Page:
Adapting Great Depression Christmas Customs to the New Depression

8 Oct

Chicago ad from the Depression

My parents grew up on opposite sides of the Monongahela River outside of Pittsburgh during the Great Depression. Neither of their families had much money, but one had a house and land, the other an apartment. One had lots of kids, the other just two, a widowed mom, and a grandmother. My Mom was the townie, and remembers having a tree in a box at first, then agitating for a real–albeit small–tree. My Dad was in a quasi-rural area with “hollers,” and they’d go and cut a tree from their property. It’s from him we heard stories of one orange a year (he wasn’t alone; such stories abound–how many requests today with produce memories like these?) and the excitement of a handful of nuts and a special cheese. My Mom got presents–games, then clothes. She said she used to shop at the 5 and 10 (ah, the progenitor of the dollar store, but more fun), but graduated to a real store. In those days the store lured in customers with a coupon book and a lottery aspect. Each week a customer would pay a sum–say a dollar–and at the end of the saving period (five weeks? three months? she isn’t sure) they’d have a lump sum to spend ($30?), save from the grubby hands of little brothers or greedy husbands. Each week the store would draw one ticket, and that customer would have a shortcut to the lump–maybe you were only two dollars into your saving, but you’d get the full thirty dollars nonetheless. If you didn’t do that, you had layaway! Stockings were hung, paper chains in varied colors festooned the tree, Midnight Mass was really at midnight. And if you were lucky enough to be Greek or Russian Orthodox, with a later Christmas date, you could pluck your tree (perhaps with slightly fewer needles) from the sidewalk where the trashmen were due to pick it up. One of the best parts of Christmas in town was visits by relatives and friends, all

Horace Pippin's "Christmas Morning Breakfast" 1945

marked with special foods you didn’t have the rest of the year.

These days, depending where you live, fresh trees may be hard to find or not too economical, but nothing beats their smell and the fun of decorating them. In my day, we had everything our little hearts desired–we were circling potential gifts in the Sears catalogue and elsewhere once Thanksgiving hit. My sister, a planner, partook in the Christmas Club at the bank, socking away $5 or $10 or $20 a week into a special account–but the bank didn’t pluck an account a week and reward the lump sum in advance. There were plenty of special foods and cookie baking and visitors, and it’s still the only time of year we get nuts in the shell and have the cracker and picks handy.

This isn’t just an exercise in nostalgia. Part of it is about making Christmas and other holidays less about Martha Stewart and new purchases, and more about creating an atmosphere that reinforces specialness–in terms of religion, of family, of season. The creation of memories doesn’t have to be expensive. It’s also a thumbs down to gift certificates (except in case of emergencies) and thumbs up to thinking of those you love and searching for just the right item that will bring that look of pleasure to their face.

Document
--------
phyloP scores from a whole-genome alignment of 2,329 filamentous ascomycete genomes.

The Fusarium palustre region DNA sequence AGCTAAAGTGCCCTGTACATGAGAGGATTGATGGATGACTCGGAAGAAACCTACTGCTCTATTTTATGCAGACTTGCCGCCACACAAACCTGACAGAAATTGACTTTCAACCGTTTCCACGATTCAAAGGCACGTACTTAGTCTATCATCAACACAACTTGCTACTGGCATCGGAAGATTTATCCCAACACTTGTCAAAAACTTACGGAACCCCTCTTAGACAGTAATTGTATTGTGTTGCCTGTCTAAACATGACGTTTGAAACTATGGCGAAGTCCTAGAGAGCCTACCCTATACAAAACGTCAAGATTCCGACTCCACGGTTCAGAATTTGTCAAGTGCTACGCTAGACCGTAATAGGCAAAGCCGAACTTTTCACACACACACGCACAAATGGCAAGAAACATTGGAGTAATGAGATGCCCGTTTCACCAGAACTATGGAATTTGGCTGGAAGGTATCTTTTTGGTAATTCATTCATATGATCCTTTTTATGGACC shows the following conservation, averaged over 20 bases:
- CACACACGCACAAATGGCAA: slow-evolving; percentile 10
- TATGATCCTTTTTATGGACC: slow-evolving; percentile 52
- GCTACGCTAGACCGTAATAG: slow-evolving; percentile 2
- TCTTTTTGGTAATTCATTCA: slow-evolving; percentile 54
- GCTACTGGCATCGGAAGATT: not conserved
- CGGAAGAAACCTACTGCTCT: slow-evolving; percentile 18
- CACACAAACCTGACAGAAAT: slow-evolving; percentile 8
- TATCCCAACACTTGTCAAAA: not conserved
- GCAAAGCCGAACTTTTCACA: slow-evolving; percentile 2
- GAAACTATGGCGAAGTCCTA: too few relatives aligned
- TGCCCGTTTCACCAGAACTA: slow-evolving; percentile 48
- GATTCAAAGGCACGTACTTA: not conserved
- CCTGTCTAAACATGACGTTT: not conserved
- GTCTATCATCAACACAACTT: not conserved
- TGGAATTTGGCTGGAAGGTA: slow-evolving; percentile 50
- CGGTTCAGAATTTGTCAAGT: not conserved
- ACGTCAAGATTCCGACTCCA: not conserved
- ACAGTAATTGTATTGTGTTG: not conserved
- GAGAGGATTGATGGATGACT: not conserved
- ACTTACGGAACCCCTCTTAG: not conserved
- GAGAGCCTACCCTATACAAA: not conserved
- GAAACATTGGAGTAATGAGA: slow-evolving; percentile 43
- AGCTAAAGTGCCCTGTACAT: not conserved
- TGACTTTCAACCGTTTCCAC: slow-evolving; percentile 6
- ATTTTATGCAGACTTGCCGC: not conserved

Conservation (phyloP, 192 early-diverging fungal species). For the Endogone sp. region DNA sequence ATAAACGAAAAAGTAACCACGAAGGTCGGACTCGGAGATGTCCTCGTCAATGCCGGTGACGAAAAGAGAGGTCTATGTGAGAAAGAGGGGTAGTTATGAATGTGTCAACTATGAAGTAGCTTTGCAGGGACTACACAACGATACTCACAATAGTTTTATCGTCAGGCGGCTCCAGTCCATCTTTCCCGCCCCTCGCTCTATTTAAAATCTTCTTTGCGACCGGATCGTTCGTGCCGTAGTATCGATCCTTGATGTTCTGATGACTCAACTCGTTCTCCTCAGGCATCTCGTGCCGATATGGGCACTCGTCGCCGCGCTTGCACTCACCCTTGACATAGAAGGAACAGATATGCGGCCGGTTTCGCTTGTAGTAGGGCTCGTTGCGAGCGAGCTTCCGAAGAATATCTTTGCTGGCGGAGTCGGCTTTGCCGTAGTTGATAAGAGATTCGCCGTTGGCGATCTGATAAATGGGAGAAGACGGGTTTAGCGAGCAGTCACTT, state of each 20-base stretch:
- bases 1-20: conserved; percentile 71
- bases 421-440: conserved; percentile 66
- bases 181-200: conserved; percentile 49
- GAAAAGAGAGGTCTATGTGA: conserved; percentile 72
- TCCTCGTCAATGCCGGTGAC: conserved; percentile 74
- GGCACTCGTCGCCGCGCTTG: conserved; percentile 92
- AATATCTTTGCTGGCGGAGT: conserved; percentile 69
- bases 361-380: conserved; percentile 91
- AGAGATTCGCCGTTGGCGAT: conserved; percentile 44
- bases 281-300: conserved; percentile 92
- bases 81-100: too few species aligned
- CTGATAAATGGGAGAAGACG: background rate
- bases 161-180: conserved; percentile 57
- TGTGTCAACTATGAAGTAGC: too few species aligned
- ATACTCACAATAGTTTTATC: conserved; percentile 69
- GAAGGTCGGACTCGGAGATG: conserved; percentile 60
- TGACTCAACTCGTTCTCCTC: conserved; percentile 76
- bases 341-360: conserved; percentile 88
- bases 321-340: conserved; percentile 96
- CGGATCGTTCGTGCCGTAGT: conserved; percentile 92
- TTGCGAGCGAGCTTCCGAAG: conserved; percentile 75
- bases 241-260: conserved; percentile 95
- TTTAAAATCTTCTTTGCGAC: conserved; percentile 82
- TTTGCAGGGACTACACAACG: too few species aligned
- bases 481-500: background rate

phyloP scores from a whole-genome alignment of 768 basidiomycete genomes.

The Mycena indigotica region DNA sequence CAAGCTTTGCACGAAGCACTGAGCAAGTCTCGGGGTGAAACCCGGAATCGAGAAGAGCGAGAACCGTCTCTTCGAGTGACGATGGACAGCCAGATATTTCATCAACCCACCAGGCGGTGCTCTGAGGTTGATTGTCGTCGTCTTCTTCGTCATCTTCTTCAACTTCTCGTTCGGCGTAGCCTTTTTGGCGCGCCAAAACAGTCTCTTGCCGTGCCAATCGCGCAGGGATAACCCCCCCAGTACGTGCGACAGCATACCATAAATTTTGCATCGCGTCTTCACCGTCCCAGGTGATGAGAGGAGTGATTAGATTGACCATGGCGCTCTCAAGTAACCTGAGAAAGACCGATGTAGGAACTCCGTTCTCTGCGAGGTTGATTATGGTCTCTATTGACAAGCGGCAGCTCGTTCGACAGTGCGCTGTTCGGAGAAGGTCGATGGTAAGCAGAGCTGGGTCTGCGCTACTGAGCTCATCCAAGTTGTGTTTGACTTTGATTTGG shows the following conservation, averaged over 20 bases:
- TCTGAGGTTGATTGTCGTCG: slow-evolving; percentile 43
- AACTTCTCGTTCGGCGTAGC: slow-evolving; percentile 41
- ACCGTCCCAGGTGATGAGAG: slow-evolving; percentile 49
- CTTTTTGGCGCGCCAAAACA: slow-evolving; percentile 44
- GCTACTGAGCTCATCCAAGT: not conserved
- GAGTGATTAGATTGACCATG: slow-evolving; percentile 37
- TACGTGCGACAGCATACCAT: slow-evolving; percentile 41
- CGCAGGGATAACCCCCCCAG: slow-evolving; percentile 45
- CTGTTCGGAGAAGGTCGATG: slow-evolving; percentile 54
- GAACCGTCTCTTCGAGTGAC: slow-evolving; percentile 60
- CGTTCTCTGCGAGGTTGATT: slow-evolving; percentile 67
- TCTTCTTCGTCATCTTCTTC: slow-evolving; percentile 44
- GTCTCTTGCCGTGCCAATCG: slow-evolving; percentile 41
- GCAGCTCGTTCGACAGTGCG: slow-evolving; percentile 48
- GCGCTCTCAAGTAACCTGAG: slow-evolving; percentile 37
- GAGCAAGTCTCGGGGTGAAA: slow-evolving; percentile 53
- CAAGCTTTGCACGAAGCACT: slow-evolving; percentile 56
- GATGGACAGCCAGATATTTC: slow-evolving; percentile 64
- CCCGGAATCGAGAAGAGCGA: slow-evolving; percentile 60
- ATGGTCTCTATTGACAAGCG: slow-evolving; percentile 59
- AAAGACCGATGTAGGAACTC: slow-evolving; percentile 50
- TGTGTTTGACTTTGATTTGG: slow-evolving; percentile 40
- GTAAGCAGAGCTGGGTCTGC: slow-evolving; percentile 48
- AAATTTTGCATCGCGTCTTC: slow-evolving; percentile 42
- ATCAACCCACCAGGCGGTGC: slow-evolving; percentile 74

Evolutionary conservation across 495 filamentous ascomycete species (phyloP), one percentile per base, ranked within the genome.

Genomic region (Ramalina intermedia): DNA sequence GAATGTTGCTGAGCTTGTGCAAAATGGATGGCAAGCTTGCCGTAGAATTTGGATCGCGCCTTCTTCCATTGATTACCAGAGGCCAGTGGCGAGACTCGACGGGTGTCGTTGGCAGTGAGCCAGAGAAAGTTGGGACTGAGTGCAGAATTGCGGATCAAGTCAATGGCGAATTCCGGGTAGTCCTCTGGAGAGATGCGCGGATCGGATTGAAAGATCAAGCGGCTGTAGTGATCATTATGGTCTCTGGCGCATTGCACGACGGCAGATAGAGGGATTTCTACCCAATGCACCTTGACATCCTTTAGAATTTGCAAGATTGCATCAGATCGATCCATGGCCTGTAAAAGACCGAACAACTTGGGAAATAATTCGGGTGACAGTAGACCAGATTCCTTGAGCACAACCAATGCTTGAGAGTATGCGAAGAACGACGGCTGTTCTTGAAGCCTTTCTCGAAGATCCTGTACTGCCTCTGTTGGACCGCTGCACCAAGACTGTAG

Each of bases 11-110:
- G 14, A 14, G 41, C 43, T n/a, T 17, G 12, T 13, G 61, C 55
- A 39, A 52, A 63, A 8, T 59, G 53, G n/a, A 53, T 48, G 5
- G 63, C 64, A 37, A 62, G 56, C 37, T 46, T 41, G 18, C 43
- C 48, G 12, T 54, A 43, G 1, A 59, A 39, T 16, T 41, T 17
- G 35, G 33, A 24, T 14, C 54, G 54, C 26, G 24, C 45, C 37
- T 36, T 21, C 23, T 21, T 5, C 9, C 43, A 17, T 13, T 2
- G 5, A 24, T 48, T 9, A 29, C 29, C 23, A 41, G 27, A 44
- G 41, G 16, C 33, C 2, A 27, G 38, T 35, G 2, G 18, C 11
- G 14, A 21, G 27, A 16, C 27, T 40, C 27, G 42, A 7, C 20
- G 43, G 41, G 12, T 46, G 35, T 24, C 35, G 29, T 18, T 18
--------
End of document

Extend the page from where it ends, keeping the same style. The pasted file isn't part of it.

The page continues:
1955 Spiegel catalogue Christmas decorations

Hey, I’m not trying to match the stores by rushing Christmas. I mention it now because I have a personal challenge ahead. One of my generation in the family has asked for us to hold our giving to each other at $25 per person (parents are the exception, and they don’t know about it). This won’t be easy; we have always liked an overboard Christmas, just for the sheer fun and spectacle of it. But the reasoning behind it can be appreciated (if not shared!), and my challenge begins–how do I not only hold each person at $25, but still have a plethora of things they’ll love to unwrap. Not one nice gift–oh, no. There must be many! I believe I can do it, but it will take passion, a hunter’s training, and a keen eye. No children are involved, just two adult women (easy) and two men (difficult). Let the games begin! For this kind of operation does not allow for the last minute–no, it takes a careful plan of attack.

If you’re trying to hold your spending this year, join me on this adventure and be aware of the free. We’ll continue to revisit this subject, but right now I urge you to look over your credit cards. Do you have any, as I do, that have credits toward gifts? Citibank, for example, has such a program. Some of the gifts are great–but you have to cash in your points this month if the gifts are to arrive in time. Going to make things (yes!)? Then you’d best get busy. Gears must start turning, cranks cranking. I don’t believe in holidays making one nuts–rather, I believe in eating nuts on holidays. We need not be extremists, going into debt or selling our hair like an O. Henry character. The Bon Vivant wants everyone to be happy, and for Christmas to signify an excess of joy. Nobody during the Great Depression spoke of holiday stress and duress–it was a beacon to remind everyone of the precious, and of possibility. Part of my problem is that I was loathe to realize that prices were rising and my salary wasn’t keeping pace; I hadn’t grown up to expect that I wouldn’t be able to afford the expectations of my social class. Well, well, well. There’s an easy solution to that: adjust your expectations for material goods, expand them for rewards for the mind, the eyes, the heart, the spirit.


One Response to “Adapting Great Depression Christmas Customs to the New Depression”

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